WARSAW – The city of Warsaw is working to help secure two grants that would be used across Kosciusko County to boost emergency radio coverage and provide CPR medical devices with 17 fire departments.
In separate requests, the city will serve as the host applicant in the county’s bid to win a $1 million grant toward the cost of improving emergency communications that will be used to eliminate dead spots.
The city was asked to serve as host because it is part of the Warsaw-Wayne Fire Territory, which is the biggest fire department in the county.
“A little bit more footprint” will help toward winning the grant, said Mike Wilson, fire chief with Warsaw-Wayne Fire Territory.
The county has a committee and a consultant studying the need to improve the radio transmission.
Officials have not pinpointed a cost for the project, but it’s expected to be well over the $1 million they are seeking through the Indiana Homeland Security.
Wilson said all emergency responders, as well as the county highway department, will benefit from the improvement.
“This is an organized effort by everybody in the county to get this done,” said Mayor Joe Thallemer.
Wilson said the county will cover the ten percent match for the grant.
In another matter, the city is seeking grant money from the K21 Health Foundation to cover the cost of 17 Autopulse Mechanical CPR devices for all county fire departments.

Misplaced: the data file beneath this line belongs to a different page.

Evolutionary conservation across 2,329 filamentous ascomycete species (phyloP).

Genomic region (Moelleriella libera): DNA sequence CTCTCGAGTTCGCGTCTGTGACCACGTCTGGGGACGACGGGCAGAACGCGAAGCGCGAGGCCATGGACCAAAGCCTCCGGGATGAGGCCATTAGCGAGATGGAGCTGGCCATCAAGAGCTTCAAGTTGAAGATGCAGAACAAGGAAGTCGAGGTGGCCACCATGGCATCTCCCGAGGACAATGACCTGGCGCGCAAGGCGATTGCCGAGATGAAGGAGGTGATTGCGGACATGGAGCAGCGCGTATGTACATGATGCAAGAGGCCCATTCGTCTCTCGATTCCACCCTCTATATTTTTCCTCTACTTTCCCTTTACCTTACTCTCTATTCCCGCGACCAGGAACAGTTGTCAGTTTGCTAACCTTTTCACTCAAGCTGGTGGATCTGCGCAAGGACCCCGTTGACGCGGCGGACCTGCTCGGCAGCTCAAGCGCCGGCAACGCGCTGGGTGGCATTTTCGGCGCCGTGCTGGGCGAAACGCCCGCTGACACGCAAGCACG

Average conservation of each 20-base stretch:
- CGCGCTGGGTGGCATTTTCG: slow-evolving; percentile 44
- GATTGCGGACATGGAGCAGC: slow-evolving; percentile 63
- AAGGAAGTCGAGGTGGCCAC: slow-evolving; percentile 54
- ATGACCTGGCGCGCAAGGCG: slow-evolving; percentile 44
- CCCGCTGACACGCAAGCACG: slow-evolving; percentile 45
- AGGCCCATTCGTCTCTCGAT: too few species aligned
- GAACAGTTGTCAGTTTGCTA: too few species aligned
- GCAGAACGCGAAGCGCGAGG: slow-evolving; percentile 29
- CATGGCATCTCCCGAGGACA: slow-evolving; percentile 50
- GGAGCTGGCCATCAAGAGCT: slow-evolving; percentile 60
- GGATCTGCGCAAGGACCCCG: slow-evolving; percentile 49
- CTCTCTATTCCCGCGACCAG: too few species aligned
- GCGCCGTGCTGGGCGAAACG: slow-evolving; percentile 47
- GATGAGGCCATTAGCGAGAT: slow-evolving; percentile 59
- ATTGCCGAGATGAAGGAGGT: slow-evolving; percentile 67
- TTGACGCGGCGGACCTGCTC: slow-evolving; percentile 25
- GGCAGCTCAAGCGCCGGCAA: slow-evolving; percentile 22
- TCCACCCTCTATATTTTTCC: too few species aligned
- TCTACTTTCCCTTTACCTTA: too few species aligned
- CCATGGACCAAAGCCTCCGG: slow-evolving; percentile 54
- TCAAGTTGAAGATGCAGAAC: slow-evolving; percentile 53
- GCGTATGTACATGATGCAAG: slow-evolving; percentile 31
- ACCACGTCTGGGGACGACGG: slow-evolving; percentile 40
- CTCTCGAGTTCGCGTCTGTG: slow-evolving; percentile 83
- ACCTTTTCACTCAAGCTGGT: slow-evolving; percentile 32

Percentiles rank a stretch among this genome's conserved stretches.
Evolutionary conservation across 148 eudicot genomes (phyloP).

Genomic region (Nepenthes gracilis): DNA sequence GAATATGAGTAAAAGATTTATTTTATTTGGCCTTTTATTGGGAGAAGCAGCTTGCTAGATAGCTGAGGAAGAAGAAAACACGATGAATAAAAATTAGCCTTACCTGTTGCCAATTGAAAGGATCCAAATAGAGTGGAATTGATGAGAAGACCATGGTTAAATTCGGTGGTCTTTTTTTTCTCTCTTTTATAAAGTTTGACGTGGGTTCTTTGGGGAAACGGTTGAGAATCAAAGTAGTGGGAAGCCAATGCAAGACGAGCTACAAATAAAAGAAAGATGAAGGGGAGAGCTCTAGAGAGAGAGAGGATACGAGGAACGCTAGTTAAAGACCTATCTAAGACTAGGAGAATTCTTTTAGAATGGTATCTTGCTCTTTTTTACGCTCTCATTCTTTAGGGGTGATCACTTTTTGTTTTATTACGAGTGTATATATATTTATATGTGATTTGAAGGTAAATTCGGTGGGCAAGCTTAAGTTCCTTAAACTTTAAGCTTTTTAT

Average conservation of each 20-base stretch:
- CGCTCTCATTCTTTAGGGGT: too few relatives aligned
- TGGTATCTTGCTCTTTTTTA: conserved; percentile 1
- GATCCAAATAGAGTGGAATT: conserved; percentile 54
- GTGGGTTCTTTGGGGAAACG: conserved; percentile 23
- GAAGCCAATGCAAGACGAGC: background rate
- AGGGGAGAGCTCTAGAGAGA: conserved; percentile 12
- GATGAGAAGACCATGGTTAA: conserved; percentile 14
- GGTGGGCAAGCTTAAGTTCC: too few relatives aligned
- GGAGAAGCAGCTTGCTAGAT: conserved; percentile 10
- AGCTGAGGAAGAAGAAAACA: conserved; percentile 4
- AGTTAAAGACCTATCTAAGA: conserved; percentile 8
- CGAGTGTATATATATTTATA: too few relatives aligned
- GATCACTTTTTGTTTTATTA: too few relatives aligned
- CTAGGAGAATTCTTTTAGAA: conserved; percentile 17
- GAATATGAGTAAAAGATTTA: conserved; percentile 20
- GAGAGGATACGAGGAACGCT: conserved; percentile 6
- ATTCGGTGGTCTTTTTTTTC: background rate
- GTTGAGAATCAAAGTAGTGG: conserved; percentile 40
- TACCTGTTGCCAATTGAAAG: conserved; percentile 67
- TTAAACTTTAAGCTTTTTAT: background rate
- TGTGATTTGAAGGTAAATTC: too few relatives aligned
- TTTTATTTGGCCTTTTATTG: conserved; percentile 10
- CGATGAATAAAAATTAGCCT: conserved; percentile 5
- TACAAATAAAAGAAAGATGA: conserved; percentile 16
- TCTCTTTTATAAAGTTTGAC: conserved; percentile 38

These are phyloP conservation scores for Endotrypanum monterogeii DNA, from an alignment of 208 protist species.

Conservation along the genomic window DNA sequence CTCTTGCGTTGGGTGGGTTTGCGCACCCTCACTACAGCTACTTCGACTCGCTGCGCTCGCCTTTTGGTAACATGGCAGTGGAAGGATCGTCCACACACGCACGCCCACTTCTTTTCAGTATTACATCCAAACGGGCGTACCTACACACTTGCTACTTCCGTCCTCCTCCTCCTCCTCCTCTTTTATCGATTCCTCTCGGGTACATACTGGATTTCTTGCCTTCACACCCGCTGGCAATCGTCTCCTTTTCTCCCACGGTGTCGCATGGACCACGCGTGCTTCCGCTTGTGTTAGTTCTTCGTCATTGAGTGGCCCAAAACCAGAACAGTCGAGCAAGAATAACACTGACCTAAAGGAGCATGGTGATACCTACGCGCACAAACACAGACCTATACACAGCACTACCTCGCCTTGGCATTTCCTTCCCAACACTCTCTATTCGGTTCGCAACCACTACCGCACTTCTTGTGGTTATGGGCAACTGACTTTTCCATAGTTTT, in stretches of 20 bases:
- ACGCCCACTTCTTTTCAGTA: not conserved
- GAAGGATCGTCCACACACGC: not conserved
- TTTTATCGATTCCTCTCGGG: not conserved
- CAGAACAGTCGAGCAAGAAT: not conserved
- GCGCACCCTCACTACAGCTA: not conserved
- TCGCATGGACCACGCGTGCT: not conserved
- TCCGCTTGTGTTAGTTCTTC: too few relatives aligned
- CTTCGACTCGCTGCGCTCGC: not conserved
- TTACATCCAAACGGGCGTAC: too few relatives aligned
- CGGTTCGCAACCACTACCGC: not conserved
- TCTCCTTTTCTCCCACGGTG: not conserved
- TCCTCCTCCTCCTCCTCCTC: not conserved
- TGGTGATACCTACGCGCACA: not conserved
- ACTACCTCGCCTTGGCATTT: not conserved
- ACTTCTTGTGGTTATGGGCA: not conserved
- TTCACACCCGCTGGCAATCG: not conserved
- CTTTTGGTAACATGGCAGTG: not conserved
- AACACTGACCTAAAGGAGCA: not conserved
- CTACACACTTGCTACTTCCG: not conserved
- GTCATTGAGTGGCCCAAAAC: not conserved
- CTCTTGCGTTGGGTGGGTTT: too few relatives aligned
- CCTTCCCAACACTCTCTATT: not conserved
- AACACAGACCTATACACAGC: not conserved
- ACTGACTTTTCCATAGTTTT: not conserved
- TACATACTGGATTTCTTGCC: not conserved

The devices are valued at about $225,000.
Under the plan, WWFT would receive three devices and the remainder would be allocated for other departments, Wilson said.
“We have worked closely with Lutheran EMS and the county fire departments for their input and support in this venture,” Wilson told the board of works in a letter.
Wilson said they are also reaching out to work with Parkview EMS.
Cardiac survival in the community is lower than what it should be, according to officials.
According to the fire territory, the survival rate in Kosciusko County is 9%. “We’re trying to change that,” said Chris Fancil, the fire territory’s EMS Coordinator.
“This is K21’s wheelhouse. This is what they want to do with their money and their support, so we’re trying to get them to fund this,” Fancil said.
“We want to be that resource for the county in this,” he said.
Unlike people, who grow tired after doing compressions after a minute, the devices can provide high-quality CPR, he said.
“They don’t wear out. They don’t get tired. They do perfect compressions every time,” Fancil said.
Deadline to file for the grant is Feb. 1. The board approved the request.